Bruce Springsteen confronts Rolling Stone editor over major snub
Bruce Springsteen was on the cover of Time and Newsweek on Oct. 27, 1975. It was a milestone achievement for the Asbury Park rocker from Freehold.
But it wasn't the thrill that will get you when you get your picture on the cover of the Rolling Stone as Union City's Dr. Hook once sang.
Last night (Tuesday) Springsteen let Rolling Stone founder Jann Wenner know how he felt about the slight during a one-hour conversation that they two had at the 92nd Street Y in New York City.
“I was not on the cover of Rolling Stone when 'Born to Run' came out, you know,” said The Boss. “I’m not picking a bone or anything, but I always felt — while we’re talking about it — they were a little skittish about putting me on the cover when that record came out. I was on the cover of Time and Newsweek.”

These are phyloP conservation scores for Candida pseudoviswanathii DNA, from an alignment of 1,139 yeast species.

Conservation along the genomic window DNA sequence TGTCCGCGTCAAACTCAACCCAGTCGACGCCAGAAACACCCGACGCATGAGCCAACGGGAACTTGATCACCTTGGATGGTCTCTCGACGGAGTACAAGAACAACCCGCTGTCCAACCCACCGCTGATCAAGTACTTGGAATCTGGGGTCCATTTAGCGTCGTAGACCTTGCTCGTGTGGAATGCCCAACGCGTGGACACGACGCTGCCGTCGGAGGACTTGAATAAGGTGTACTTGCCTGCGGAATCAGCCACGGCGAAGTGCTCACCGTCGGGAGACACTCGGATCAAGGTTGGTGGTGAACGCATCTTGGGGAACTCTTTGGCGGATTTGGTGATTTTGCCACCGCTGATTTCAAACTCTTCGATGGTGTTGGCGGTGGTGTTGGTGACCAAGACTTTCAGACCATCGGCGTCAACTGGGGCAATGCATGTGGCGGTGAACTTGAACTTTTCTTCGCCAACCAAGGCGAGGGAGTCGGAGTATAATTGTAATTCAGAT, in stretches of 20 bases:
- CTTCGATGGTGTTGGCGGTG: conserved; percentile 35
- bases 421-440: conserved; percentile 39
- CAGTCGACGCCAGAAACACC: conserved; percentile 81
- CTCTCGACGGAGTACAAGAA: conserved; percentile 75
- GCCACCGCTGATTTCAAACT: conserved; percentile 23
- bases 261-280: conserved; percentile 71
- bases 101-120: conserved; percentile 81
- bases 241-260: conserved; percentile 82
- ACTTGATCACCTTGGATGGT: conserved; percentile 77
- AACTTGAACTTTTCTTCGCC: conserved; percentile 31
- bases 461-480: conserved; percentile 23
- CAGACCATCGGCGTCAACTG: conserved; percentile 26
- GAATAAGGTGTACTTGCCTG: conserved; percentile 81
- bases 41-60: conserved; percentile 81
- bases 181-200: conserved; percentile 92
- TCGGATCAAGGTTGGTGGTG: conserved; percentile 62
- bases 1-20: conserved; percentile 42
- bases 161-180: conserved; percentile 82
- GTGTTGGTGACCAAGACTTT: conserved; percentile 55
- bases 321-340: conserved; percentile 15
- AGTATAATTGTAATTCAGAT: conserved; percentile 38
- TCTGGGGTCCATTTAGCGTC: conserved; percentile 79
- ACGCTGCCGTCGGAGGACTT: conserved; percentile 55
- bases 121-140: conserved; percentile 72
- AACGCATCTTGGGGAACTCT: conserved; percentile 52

Wenner's reply was that those magazines represented the establishment (how times have changed) and that Springsteen making both covers caused intense controversy.
Making both covers proved to be costly for The Boss.
"I hadn’t paid a penny in taxes when I was on the cover of Time and Newsweek, and the IRS found out about it and it took me 10 years [to pay it].”
As much as people wanted to be on the cover of Rolling Stone, there were some according to Wenner who didn't. Joni Mitchell was the one and only artist to decline the opportunity.
At one point where Wenner taking questions on index cards asked which copies of Rolling Stone he would gift to aliens answered any magazine with Springsteen or Bob Dylan on the cover.
The conversation with Springsteen and Wenner will air on Sirius XM’s E Street Radio, host Jim Rotolo told Variety.
Opinions expressed in the post above are those of New Jersey 101.5 talk show host Steve Trevelise only. Follow him on Twitter @realstevetrev.
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